Pirates to plovers

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A photographic guide to the
wildlife of Panama’s old city

August 13, 2019

Text and Photos by Steve Paton
Cover photo by Jorge Aleman, STRI

As Panama City celebrates it’s 500th birthday, STRI’s Steven Paton explores the biodiversity of Panama Viejo, an important historical and archaeological site

Five hundred years ago, on August 15, 1519, Spanish conquistadors founded the first European city on the Pacific coast of the Americas. The settlement prospered as galleons unloaded gold and silver plundered from South America, destined for the trek across the narrow Isthmus of Panama to the Caribbean and on to Spain. However, in 1671, disaster struck when British pirate Henry Morgan sacked and burned the city, which was subsequently relocated.

As Panama City’s 500-year anniversary celebrations begin, thousands will visit the scattered ruins of noblemen’s houses, the royal treasury, the cathedral, a convent and several churches.

Humans civilizations rise and fall, but nature carries on. In coordination with the Patronato de Panama Viejo, director of STRI’s Physical Monitoring Program, Steven Paton, began a project to photograph as much of the biological diversity of the site as possible.

At first glance, one might assume there would be little to see. Panama Viejo’s 29.5 hectares is bounded by Panama City on three sides and the ocean on the fourth. The area seems too small and overly developed to host a rich flora and fauna. Beginning in November 2018 and returning 2-3 times every month, Steven documented everything from the biggest trees to the smallest insects, discovering not only that Panama Viejo hosts an amazing number of organisms, but that the site’s wild inhabitants change constantly with the seasons.

Panama Viejo is a birder’s paradise. In addition to year-round resident birds, tens of thousands of migratory birds visit Panama Viejo during their annual journeys across the Americas. Enormous flocks of gulls, terns and sandpipers – far too large to count accurately – arrive and feed on the Bay of Panama’s bountiful marine life. On land, Steven also captured photos of hawks, finches, vultures, hummingbirds and more.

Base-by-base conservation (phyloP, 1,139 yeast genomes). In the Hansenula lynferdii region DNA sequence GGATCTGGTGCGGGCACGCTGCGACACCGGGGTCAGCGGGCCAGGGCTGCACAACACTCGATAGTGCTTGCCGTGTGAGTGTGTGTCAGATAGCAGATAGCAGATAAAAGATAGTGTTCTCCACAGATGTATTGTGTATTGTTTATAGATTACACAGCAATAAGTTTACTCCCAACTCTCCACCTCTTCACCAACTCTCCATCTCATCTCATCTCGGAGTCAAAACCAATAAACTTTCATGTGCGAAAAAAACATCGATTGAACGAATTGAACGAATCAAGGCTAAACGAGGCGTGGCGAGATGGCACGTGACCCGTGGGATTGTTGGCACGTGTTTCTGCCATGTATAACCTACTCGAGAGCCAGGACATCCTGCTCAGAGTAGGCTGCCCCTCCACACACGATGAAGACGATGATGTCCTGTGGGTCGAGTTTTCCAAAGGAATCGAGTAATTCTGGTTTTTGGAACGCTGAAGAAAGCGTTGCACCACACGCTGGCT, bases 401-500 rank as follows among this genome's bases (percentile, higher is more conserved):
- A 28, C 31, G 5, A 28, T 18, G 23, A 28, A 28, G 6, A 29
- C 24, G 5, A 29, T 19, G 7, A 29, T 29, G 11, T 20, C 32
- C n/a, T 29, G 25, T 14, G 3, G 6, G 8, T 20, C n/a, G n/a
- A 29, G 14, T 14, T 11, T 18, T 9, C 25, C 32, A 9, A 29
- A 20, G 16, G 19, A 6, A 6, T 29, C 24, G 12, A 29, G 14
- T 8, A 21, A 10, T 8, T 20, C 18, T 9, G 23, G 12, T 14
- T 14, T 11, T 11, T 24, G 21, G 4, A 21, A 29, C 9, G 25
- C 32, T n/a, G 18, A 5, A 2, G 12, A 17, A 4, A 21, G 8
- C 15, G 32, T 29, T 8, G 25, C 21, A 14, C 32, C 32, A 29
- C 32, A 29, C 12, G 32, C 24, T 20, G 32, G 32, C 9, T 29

Panama Viejo is also home to dozens of tree species, many undoubtedly selected for their beautiful flowers. Some trees flower nearly year round, while most flower only a month or less. You have to be lucky to catch the spectacular yellow blossoming of the guayacans, which may happen only during a single week or two during the dry season.

There are flowering plants everywhere, including several orchid species festooning tree branches. On the ground, many tiny flowers, especially when viewed through the macro lens of a camera, are easily as beautiful as the large, showy flowers overhead. The mangrove forest in front of Panama Viejo is a recent and important addition to the area’s plant and animal communities.

Plants provide homes and food for animals and insects, from squirrels and lizards to abundant butterflies. In the tropics, literally millions of creatures can inhabit a site of this size. Each has its own, special beauty and an important role to play in the ecosystems that make up Panama Viejo, an important oasis of biodiversity within Panama City.

We hope that Steven’s photos will lead more people to recognize, celebrate and help preserve this special place for future generations.

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